25Now Hagar stands for Mount Sinai in Arabia and corresponds to the present city of Jerusalem, because she is in slavery with her children
Verse twenty-five has at times been difficult for commentators in that it raises questions as to why Paul compares “Hagar” to Mount Sinai. For Paul the connection would have been a reference to Moses receiving the law on Mount Sinai. As the women Hagar was a slave, so too do those who live under the law produce slaves to that law (Hays 302-303).
The comparison then too Jerusalem is twofold. The first is that Jerusalem was in a sense a base operation for those Jewish Christians who wanted to follow the law, and as such had caused Paul of causing problems along the way. What Paul is saying is that just as the slave women’s child was born a slave so too are those Jewish Christians born a slave because they are under the law (Matera 169-170). The second picture here for Paul would have been of Jerusalem which still very much symbolized Israel. However the point he was making here is that Jerusalem is not a free place for the Jewish people, but is in fact in slavery to Rome (Hays 303).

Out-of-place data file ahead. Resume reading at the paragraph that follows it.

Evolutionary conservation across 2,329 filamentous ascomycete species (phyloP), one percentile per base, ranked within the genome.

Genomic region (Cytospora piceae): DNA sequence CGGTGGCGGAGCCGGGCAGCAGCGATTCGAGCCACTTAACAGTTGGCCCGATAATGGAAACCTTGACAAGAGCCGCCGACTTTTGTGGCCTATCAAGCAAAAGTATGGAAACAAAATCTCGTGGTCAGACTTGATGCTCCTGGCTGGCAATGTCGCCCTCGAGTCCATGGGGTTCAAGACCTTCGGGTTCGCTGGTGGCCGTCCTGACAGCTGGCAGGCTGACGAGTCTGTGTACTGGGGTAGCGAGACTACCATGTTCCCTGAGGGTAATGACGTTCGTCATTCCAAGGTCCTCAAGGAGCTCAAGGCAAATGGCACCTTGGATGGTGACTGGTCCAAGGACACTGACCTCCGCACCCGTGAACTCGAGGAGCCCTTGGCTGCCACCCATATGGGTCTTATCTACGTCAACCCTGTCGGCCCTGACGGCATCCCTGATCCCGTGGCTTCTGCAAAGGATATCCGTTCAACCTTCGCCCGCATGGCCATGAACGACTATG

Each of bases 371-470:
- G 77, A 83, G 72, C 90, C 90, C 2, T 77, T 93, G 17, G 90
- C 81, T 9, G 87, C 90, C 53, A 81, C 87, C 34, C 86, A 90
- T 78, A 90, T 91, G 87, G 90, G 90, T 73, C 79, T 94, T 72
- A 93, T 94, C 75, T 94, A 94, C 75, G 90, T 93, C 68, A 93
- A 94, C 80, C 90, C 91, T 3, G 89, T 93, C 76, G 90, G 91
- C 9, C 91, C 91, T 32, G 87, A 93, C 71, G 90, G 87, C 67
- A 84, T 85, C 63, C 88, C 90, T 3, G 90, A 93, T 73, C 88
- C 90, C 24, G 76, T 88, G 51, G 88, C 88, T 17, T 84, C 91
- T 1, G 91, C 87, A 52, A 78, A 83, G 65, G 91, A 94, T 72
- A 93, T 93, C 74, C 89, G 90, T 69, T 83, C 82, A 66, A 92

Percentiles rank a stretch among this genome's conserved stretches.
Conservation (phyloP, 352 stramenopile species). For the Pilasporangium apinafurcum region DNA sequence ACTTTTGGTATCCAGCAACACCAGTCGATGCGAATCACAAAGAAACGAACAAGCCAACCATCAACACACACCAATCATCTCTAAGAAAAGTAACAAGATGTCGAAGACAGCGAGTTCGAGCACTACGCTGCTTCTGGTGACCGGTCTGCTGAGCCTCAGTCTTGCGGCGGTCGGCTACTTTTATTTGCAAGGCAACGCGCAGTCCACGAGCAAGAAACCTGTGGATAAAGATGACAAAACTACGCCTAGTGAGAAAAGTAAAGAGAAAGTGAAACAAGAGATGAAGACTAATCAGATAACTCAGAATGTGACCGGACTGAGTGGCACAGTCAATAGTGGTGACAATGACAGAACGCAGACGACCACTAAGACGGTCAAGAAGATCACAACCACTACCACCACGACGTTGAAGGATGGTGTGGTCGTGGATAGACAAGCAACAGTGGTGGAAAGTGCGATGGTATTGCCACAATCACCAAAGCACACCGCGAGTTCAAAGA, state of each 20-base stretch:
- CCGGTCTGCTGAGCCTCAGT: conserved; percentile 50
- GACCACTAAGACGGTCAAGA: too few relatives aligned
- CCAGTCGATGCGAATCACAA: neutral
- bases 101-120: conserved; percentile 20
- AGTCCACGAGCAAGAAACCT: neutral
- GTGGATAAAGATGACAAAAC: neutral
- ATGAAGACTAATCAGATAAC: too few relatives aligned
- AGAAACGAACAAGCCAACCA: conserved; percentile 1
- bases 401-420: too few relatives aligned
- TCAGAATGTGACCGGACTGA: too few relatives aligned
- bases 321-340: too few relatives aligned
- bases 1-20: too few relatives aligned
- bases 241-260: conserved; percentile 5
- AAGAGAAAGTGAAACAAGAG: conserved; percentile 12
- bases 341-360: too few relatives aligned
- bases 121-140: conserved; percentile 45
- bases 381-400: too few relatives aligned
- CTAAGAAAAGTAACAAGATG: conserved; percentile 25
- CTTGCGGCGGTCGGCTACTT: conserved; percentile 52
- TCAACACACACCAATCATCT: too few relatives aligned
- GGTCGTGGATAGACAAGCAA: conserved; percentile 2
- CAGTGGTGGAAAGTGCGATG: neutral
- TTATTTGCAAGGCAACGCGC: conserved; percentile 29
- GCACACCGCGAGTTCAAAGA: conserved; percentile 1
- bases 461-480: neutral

26But the Jerusalem that is above is free, and she is our mother
Paul in earlier verses has used the word “covenant” and has specifically tied Hagar or the “slave women” too one of two covenants he has mentioned. Paul here does not go back to the word covenant to describe the free women, but switches gears and brings up the idea of a heavenly Jerusalem. For the Jewish people this eschatological Jerusalem from above would have been an idea they would have been familiar with (Martyn 440). This Jerusalem, which can be found in the scriptures, would have represented the final exclamation point in God’s redemptive plan at work throughout human history (Longenecker 213).